Autoupdating type properties


(Pushkar N Kulkarni) #1

Hi there,

I am curious about how an autoupdating type property like NSTimeZone.local could be implemented, given that it is a value (the type is TimeZone). The requirement essentially is that if the default timezone is changed, the change should reflect in all copies of this value.

import Foundation

let local = NSTimeZone.local

let local1 = local

print(local) //prints the default TimeZone

print(local1) //prints the default TimeZone

let t = TimeZone(identifier: “America/Chicago”)!

NSTimeZone.default = t

print(local) //prints "America/Chicago (autoupdatingCurrent)

print(local1) //prints "America/Chicago (autoupdatingCurrent)

What makes it complicated is that TimeZone is a value type. I hope I am not missing something fundamental here!

Any ideas or information will be highly appreciated. Thanks!

Pushkar N Kulkarni,

IBM Runtimes

Simplicity is prerequisite for reliability - Edsger W. Dijkstra


(Tony Parker) #2

Hi Pushkar,

Hi there,

I am curious about how an autoupdating type property like `NSTimeZone.local` could be implemented, given that it is a value (the type is TimeZone). The requirement essentially is that if the default timezone is changed, the change should reflect in all copies of this value.

import Foundation

let local = NSTimeZone.local

let local1 = local

print(local) //prints the default TimeZone

print(local1) //prints the default TimeZone

let t = TimeZone(identifier: "America/Chicago")!

NSTimeZone.default = t

print(local) //prints "America/Chicago (autoupdatingCurrent)

print(local1) //prints "America/Chicago (autoupdatingCurrent)

What makes it complicated is that TimeZone is a value type. I hope I am not missing something fundamental here!

Any ideas or information will be highly appreciated. Thanks!

You’re not missing anything fundamental. We considered this case very carefully before proposing these types as value types. I agree that it’s on the borderline, but in the end having it as a value type was too valuable (no pun intended).

What we decided is essentially this: the value of the time zone is not its identifier. Instead, abstract it one level. That means that “Autoupdating” can be the actual value. Like an open enumeration.

Now, nothing in the value type contract says that you cannot have computed properties on a value type. Also, value types are not necessarily “pure”, in the sense that they ignore all external input. What this means for time zone is that its identifier can change depending on user preferences, if its value is “autoupdating". If you set its value to a specific time zone instead, then it does not have the value of “autoupdating" and its computed properties do not behave that way.

I reflected this contract in the == method as well. Autoupdating time zones are equal to other autoupdating time zones. However, the autoupdating time zone is not equal to America/Chicago, even if the current time zone is America/Chicago.

let la = TimeZone(identifier: "America/Los_Angeles”) // America/Los_Angeles (current)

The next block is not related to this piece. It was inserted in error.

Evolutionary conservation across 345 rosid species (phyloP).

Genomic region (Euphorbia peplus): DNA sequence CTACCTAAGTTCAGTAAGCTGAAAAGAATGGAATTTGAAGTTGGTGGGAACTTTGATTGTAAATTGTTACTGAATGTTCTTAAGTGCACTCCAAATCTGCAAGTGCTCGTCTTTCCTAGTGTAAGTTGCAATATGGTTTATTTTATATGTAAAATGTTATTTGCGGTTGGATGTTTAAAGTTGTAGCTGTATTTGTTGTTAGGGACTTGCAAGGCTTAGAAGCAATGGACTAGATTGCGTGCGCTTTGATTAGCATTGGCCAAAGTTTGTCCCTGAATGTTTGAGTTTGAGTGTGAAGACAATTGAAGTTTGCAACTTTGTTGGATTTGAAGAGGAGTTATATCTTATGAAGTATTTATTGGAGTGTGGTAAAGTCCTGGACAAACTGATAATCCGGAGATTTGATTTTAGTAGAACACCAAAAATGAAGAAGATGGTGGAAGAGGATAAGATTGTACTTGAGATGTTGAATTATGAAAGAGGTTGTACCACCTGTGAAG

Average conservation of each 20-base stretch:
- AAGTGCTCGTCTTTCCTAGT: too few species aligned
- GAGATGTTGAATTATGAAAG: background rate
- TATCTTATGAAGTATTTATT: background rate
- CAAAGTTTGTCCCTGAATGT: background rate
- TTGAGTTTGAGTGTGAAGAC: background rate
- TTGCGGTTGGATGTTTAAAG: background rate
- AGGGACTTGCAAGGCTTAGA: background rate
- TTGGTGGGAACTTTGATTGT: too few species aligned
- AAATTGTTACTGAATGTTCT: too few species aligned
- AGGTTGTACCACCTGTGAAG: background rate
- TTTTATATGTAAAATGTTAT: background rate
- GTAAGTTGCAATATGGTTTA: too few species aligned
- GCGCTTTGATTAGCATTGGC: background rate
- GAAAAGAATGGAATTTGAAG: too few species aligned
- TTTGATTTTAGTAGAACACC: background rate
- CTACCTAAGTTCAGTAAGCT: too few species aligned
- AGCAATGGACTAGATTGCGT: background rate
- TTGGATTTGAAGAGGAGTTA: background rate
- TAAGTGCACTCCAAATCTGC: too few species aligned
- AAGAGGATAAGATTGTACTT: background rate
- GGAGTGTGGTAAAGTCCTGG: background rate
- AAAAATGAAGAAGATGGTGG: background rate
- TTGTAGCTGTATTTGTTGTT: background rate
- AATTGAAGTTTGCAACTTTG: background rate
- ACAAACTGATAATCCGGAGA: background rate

let tz = TimeZone.autoupdatingCurrent // America/Los_Angeles (autoupdatingCurrent)
la == tz // false
let tz2 = TimeZone.autoupdatingCurrent // America/Los_Angeles (autoupdatingCurrent)
tz == tz2 // true

In the case of Calendar, if you mutate it then it is no longer autoupdating — you have changed its value.

I’m sure reasonable people could disagree on the direction we chose here, and if we were reinventing the world from scratch I probably would not have added this complication to the API. However, the existing autoupdating concept is used pervasively and I needed a way to fit it into the new system.

- Tony

···

On Nov 29, 2016, at 4:12 AM, Pushkar N Kulkarni via swift-corelibs-dev <swift-corelibs-dev@swift.org> wrote:

Pushkar N Kulkarni,
IBM Runtimes

Simplicity is prerequisite for reliability - Edsger W. Dijkstra

_______________________________________________
swift-corelibs-dev mailing list
swift-corelibs-dev@swift.org
https://lists.swift.org/mailman/listinfo/swift-corelibs-dev


(Pushkar N Kulkarni) #3

Thanks Tony, for the detailed explanation!

I think I need a bit more clarification though :slight_smile:

Now, nothing in the value type contract says that you cannot have computed properties on a value type. Also, value types are not necessarily “pure”, in the sense that they ignore all external input. What this means for time zone is that its identifier can change depending on user preferences, if its value is “autoupdating". If you set its value to a specific time zone instead, then it does not have the value of “autoupdating" and its computed properties do not behave that way.

Please correct me if I am wrong in deriving these from the above:

  1. NSTimezone.local will be a computed type property, which when invoked can return different values (based on user preferences - an external factor) at different points in application’s lifetime.

  2. If NSTimezone.default is explicitly set to a time zone, NSTimezone.local will not reflect that change.